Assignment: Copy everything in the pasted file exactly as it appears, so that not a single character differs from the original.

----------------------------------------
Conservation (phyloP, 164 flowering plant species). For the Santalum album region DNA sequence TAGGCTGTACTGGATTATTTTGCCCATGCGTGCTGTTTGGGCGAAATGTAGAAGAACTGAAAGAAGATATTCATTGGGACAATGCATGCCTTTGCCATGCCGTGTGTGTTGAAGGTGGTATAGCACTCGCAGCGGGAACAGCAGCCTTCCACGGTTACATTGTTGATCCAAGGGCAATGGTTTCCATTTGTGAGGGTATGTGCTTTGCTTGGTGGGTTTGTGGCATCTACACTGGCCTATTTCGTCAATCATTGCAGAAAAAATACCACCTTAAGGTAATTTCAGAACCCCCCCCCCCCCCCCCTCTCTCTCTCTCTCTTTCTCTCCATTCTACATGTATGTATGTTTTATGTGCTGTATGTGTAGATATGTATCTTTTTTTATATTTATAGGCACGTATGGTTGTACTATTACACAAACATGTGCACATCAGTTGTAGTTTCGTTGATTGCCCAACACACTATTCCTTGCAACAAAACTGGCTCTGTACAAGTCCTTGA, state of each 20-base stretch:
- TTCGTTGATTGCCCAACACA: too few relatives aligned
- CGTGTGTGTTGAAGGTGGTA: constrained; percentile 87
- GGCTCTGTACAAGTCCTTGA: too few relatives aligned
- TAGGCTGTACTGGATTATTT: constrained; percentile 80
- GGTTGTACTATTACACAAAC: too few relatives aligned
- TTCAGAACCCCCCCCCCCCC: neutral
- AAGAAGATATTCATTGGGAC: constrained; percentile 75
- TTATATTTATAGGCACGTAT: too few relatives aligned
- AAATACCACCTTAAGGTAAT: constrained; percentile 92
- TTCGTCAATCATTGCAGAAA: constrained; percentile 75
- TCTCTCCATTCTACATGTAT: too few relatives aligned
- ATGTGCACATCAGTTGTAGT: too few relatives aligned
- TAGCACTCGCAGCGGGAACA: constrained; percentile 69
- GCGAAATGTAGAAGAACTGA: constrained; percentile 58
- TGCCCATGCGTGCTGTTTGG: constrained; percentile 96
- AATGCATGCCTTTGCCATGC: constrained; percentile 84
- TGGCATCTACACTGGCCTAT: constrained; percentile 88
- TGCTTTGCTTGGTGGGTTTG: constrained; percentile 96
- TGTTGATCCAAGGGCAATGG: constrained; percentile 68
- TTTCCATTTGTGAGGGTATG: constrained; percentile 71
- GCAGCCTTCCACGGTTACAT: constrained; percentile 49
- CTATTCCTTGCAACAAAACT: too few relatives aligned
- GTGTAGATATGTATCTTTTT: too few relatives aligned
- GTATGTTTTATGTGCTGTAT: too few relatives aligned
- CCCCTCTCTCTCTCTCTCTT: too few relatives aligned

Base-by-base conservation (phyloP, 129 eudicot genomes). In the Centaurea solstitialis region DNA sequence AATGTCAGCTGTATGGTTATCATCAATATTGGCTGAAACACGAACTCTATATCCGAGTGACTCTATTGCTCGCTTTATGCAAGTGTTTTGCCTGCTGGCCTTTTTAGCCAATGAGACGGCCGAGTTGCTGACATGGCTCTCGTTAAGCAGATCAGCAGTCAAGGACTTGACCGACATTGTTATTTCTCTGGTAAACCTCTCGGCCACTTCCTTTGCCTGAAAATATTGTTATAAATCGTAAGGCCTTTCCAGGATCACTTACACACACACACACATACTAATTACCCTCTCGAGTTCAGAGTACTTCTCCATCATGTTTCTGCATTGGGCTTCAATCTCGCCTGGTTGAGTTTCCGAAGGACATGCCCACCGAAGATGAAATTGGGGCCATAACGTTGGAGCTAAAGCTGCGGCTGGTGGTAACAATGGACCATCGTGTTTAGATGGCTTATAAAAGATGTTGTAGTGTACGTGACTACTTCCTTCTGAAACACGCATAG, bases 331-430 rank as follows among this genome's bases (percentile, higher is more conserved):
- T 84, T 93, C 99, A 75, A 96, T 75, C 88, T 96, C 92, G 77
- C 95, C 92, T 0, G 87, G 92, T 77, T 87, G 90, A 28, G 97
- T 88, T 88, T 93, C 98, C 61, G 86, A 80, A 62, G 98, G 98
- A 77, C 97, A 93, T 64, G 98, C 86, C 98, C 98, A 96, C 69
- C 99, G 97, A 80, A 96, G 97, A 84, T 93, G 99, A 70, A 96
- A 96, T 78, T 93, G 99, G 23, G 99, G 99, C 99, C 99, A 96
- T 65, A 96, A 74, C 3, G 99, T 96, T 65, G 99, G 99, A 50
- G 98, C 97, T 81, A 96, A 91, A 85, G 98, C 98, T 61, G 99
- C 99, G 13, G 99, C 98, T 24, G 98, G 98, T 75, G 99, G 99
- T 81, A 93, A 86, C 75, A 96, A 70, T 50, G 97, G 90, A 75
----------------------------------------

Conservation (phyloP, 164 flowering plant species). For the Santalum album region DNA sequence TAGGCTGTACTGGATTATTTTGCCCATGCGTGCTGTTTGGGCGAAATGTAGAAGAACTGAAAGAAGATATTCATTGGGACAATGCATGCCTTTGCCATGCCGTGTGTGTTGAAGGTGGTATAGCACTCGCAGCGGGAACAGCAGCCTTCCACGGTTACATTGTTGATCCAAGGGCAATGGTTTCCATTTGTGAGGGTATGTGCTTTGCTTGGTGGGTTTGTGGCATCTACACTGGCCTATTTCGTCAATCATTGCAGAAAAAATACCACCTTAAGGTAATTTCAGAACCCCCCCCCCCCCCCCCTCTCTCTCTCTCTCTTTCTCTCCATTCTACATGTATGTATGTTTTATGTGCTGTATGTGTAGATATGTATCTTTTTTTATATTTATAGGCACGTATGGTTGTACTATTACACAAACATGTGCACATCAGTTGTAGTTTCGTTGATTGCCCAACACACTATTCCTTGCAACAAAACTGGCTCTGTACAAGTCCTTGA, state of each 20-base stretch:
- TTCGTTGATTGCCCAACACA: too few relatives aligned
- CGTGTGTGTTGAAGGTGGTA: constrained; percentile 87
- GGCTCTGTACAAGTCCTTGA: too few relatives aligned
- TAGGCTGTACTGGATTATTT: constrained; percentile 80
- GGTTGTACTATTACACAAAC: too few relatives aligned
- TTCAGAACCCCCCCCCCCCC: neutral
- AAGAAGATATTCATTGGGAC: constrained; percentile 75
- TTATATTTATAGGCACGTAT: too few relatives aligned
- AAATACCACCTTAAGGTAAT: constrained; percentile 92
- TTCGTCAATCATTGCAGAAA: constrained; percentile 75
- TCTCTCCATTCTACATGTAT: too few relatives aligned
- ATGTGCACATCAGTTGTAGT: too few relatives aligned
- TAGCACTCGCAGCGGGAACA: constrained; percentile 69
- GCGAAATGTAGAAGAACTGA: constrained; percentile 58
- TGCCCATGCGTGCTGTTTGG: constrained; percentile 96
- AATGCATGCCTTTGCCATGC: constrained; percentile 84
- TGGCATCTACACTGGCCTAT: constrained; percentile 88
- TGCTTTGCTTGGTGGGTTTG: constrained; percentile 96
- TGTTGATCCAAGGGCAATGG: constrained; percentile 68
- TTTCCATTTGTGAGGGTATG: constrained; percentile 71
- GCAGCCTTCCACGGTTACAT: constrained; percentile 49
- CTATTCCTTGCAACAAAACT: too few relatives aligned
- GTGTAGATATGTATCTTTTT: too few relatives aligned
- GTATGTTTTATGTGCTGTAT: too few relatives aligned
- CCCCTCTCTCTCTCTCTCTT: too few relatives aligned

Base-by-base conservation (phyloP, 129 eudicot genomes). In the Centaurea solstitialis region DNA sequence AATGTCAGCTGTATGGTTATCATCAATATTGGCTGAAACACGAACTCTATATCCGAGTGACTCTATTGCTCGCTTTATGCAAGTGTTTTGCCTGCTGGCCTTTTTAGCCAATGAGACGGCCGAGTTGCTGACATGGCTCTCGTTAAGCAGATCAGCAGTCAAGGACTTGACCGACATTGTTATTTCTCTGGTAAACCTCTCGGCCACTTCCTTTGCCTGAAAATATTGTTATAAATCGTAAGGCCTTTCCAGGATCACTTACACACACACACACATACTAATTACCCTCTCGAGTTCAGAGTACTTCTCCATCATGTTTCTGCATTGGGCTTCAATCTCGCCTGGTTGAGTTTCCGAAGGACATGCCCACCGAAGATGAAATTGGGGCCATAACGTTGGAGCTAAAGCTGCGGCTGGTGGTAACAATGGACCATCGTGTTTAGATGGCTTATAAAAGATGTTGTAGTGTACGTGACTACTTCCTTCTGAAACACGCATAG, bases 331-430 rank as follows among this genome's bases (percentile, higher is more conserved):
- T 84, T 93, C 99, A 75, A 96, T 75, C 88, T 96, C 92, G 77
- C 95, C 92, T 0, G 87, G 92, T 77, T 87, G 90, A 28, G 97
- T 88, T 88, T 93, C 98, C 61, G 86, A 80, A 62, G 98, G 98
- A 77, C 97, A 93, T 64, G 98, C 86, C 98, C 98, A 96, C 69
- C 99, G 97, A 80, A 96, G 97, A 84, T 93, G 99, A 70, A 96
- A 96, T 78, T 93, G 99, G 23, G 99, G 99, C 99, C 99, A 96
- T 65, A 96, A 74, C 3, G 99, T 96, T 65, G 99, G 99, A 50
- G 98, C 97, T 81, A 96, A 91, A 85, G 98, C 98, T 61, G 99
- C 99, G 13, G 99, C 98, T 24, G 98, G 98, T 75, G 99, G 99
- T 81, A 93, A 86, C 75, A 96, A 70, T 50, G 97, G 90, A 75